A study was done on 638 infants with BCG related lymphadenitis seen between August 1990 and December 1993. Most infants (86.5%) had developed symptoms by six months after vaccination and the nodes became suppurative in 317. Surgical procedures were carried out in 82 cases and the rest were managed conservatively. The mean duration to resolution was 6.6 months (range 1 to 29 months). This outbreak was related to a change from the Japan to the Pasteur strain of BCG. The incidence remained high ( > 15 per 1000 live births) despite a dose reduction from 0.1 ml to 0.05 ml, but declined when the Japan strain was reintroduced in April 1992.
Study site: Chest Clinic, Hospital Pulau Pinang, Malaysia
Cerebral demyelination and optic neuritis are often seen in children with acute disseminated encephalomyelitis following various infections and immunisations. An eight month old girl presented with a left axillary lymph node swelling and an erythematous lace-like rash over her cheeks and trunk. She then developed acute encephalopathy, bilateral nystagmus, right hemiparesis and left facial nerve palsy. Her electroencephalogram showed an encephalopathic process and visual evoked response study were grossly abnormal. Her MRI brain showed hyperintensities in the midbrain, pons and bilateral cerebellar peduncles. She was treated as postinfectious cerebral demyelination with intravenous antibiotics, methylprednisolone and immunoglobulin. Left axillary lymph node excision biopsy and GeneXpert test detected Mycobacterium tuberculosis complex that prompted initiation of antituberculous therapy. Her chest X-ray and cerebrospinal fluid examinations for tuberculosis were normal. She showed significant recovery after 2 weeks. This case illustrates a rare presentation of cerebral demyelination and bilateral optic neuritis following suppurative BCG lymphadenitis.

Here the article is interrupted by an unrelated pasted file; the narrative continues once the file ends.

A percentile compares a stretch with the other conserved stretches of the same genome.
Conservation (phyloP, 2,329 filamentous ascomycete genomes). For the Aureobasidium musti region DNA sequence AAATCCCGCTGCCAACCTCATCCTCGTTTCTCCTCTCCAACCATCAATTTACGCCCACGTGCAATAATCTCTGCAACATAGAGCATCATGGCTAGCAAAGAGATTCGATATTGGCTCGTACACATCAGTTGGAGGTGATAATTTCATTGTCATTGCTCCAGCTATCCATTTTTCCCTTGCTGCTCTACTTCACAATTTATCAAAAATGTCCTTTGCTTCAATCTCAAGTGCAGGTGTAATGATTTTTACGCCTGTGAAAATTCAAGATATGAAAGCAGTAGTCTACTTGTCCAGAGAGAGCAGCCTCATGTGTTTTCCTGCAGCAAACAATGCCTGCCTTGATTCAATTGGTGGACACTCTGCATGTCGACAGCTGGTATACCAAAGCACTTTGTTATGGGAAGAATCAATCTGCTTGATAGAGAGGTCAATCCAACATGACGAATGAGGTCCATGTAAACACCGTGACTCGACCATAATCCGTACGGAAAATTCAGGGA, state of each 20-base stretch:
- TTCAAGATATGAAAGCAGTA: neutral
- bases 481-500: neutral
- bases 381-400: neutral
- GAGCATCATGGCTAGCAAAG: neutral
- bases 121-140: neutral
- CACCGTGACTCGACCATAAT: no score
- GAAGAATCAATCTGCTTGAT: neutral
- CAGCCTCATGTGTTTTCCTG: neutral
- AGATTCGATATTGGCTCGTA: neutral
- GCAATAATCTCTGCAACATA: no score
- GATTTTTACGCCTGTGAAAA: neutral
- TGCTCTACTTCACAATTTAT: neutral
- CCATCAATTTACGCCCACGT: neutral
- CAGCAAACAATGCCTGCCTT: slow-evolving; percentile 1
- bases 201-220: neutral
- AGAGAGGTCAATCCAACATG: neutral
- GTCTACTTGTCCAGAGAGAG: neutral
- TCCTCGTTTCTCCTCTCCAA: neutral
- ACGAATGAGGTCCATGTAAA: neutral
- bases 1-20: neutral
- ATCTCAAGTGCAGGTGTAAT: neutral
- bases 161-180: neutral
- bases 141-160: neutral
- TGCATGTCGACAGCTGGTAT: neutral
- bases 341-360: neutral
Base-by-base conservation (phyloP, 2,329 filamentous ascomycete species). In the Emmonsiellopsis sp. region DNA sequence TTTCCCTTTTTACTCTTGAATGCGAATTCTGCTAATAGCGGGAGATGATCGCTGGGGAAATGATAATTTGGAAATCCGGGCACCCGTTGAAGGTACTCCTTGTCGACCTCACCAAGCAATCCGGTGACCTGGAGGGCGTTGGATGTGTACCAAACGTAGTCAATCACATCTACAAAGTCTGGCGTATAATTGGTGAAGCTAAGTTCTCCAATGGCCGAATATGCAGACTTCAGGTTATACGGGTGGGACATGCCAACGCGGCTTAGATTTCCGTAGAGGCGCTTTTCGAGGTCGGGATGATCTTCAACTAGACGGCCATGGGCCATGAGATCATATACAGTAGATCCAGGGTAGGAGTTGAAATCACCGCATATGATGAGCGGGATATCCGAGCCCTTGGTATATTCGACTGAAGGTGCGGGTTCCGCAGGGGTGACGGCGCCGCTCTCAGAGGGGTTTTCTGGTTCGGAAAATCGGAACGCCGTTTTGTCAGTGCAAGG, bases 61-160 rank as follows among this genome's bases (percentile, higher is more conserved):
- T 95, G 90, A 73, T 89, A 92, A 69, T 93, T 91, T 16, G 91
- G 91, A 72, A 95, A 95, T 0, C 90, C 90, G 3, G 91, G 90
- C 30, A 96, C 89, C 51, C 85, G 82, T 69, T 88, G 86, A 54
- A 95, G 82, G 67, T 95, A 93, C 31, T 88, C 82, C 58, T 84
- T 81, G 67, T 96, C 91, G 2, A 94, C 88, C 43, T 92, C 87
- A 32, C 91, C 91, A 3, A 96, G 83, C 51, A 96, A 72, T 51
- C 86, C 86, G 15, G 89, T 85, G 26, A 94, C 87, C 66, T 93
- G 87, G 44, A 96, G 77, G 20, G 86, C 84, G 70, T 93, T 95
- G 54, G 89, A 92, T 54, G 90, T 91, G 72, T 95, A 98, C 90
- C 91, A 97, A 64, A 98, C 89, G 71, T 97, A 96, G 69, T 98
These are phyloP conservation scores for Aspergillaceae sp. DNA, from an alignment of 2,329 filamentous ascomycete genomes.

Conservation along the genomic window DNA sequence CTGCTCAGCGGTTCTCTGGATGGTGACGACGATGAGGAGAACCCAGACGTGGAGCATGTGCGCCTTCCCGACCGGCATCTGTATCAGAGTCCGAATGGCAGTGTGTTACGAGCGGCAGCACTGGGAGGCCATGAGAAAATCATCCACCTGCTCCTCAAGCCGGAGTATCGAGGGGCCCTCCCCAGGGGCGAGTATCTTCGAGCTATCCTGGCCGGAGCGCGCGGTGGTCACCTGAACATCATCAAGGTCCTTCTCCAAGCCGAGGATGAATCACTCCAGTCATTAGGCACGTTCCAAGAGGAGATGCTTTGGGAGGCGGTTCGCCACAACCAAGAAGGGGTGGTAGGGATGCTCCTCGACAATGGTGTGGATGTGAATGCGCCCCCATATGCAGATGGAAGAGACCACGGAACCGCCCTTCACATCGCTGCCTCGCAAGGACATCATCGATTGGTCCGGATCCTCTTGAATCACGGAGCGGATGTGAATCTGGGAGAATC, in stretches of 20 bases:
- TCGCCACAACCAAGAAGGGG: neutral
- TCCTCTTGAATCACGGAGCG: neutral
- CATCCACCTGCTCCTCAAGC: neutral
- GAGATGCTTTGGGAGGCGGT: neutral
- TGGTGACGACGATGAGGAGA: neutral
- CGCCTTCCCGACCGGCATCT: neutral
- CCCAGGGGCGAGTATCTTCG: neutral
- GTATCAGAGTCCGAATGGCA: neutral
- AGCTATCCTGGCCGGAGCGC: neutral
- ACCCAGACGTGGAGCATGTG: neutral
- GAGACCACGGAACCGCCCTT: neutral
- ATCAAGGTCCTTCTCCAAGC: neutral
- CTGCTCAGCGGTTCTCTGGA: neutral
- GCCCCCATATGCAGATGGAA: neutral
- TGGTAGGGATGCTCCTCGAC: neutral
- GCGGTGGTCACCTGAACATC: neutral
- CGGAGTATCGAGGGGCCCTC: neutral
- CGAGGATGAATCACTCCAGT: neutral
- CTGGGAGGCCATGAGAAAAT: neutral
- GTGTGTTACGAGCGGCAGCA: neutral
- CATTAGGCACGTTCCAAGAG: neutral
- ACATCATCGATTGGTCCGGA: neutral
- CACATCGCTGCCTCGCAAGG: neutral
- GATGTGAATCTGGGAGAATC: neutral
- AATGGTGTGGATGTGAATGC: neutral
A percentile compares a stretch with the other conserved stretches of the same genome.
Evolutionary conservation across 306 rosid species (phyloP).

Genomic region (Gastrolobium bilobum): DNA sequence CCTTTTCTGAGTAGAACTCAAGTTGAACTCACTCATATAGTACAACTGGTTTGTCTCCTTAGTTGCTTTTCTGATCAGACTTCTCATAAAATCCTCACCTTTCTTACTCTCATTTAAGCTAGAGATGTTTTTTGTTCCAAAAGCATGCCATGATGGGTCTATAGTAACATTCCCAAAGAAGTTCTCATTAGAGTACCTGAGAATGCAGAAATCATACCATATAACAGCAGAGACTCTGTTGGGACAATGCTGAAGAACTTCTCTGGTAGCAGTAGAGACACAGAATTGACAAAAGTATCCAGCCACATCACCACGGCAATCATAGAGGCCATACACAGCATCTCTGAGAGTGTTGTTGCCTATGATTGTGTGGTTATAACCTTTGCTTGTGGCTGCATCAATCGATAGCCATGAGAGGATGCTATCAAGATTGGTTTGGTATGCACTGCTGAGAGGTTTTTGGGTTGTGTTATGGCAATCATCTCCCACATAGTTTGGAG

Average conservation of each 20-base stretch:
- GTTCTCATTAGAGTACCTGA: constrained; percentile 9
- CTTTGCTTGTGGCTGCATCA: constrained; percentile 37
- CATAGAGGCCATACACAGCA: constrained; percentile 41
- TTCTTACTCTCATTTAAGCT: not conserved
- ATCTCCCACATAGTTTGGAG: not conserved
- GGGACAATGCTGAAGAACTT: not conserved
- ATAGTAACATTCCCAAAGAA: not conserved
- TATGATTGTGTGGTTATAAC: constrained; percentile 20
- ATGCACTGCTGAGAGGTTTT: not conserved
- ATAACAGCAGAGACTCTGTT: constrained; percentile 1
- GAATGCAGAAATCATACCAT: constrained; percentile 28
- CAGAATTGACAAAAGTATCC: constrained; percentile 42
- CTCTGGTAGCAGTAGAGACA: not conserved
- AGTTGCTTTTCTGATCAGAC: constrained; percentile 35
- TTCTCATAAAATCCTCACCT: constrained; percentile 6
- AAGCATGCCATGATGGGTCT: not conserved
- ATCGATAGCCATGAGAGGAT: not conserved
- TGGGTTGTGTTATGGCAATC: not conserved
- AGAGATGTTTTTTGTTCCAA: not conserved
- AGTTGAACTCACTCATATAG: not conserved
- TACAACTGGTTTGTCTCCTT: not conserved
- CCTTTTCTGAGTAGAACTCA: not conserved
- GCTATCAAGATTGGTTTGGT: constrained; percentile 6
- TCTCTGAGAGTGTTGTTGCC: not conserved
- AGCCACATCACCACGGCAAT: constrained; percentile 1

Intravesical Bacillus Calmette-Guérin (BCG) has been a proven and effective immunotherapy treatment for superficial transitional cell carcinoma (TCC) of the bladder, especially for high-grade tumors and carcinoma in situ. Nevertheless, significant side effects are associated with BCG instillations, including fever, myalgia, malaise, dysuria, hematuria, and irritable lower urinary tract symptoms. We herein report the case of a patient who developed Reiter's syndrome following intravesical BCG instillations. A 39-year-old Chinese man presented with a 3-week history of dysuria, suprapubic pain, and pain at the tip of the penis postmicturition. Initial investigations revealed that he had microhematuria, and an ultrasound with computed tomography scan of the abdomen showed a bladder mass. Transurethral resection of the bladder tumor was performed and the patient received a single dose of intravesical mitomycin postoperatively. Results of histopathological examination revealed high-grade bladder TCC (G3pT1), and the patient was managed with intravesical BCG for 2 weeks following the surgery. Four weekly cycles of BCG were administered uneventfully; however, before the fifth instillation, the patient complained of urethral discharge, bilateral conjunctivitis, and low back pain. Reiter's syndrome was diagnosed as a rare but known complication of BCG instillation and the BCG immunotherapy was withheld. The patient was treated with nonsteroidal antiinflammatory drugs (for back pain) and eye ointment (for conjunctivitis) and his condition improved. This case report of Reiter's syndrome should be highlighted as a rare but significant complication of BCG immunotherapy and urologists should have a high index of suspicion to diagnose this rare complication.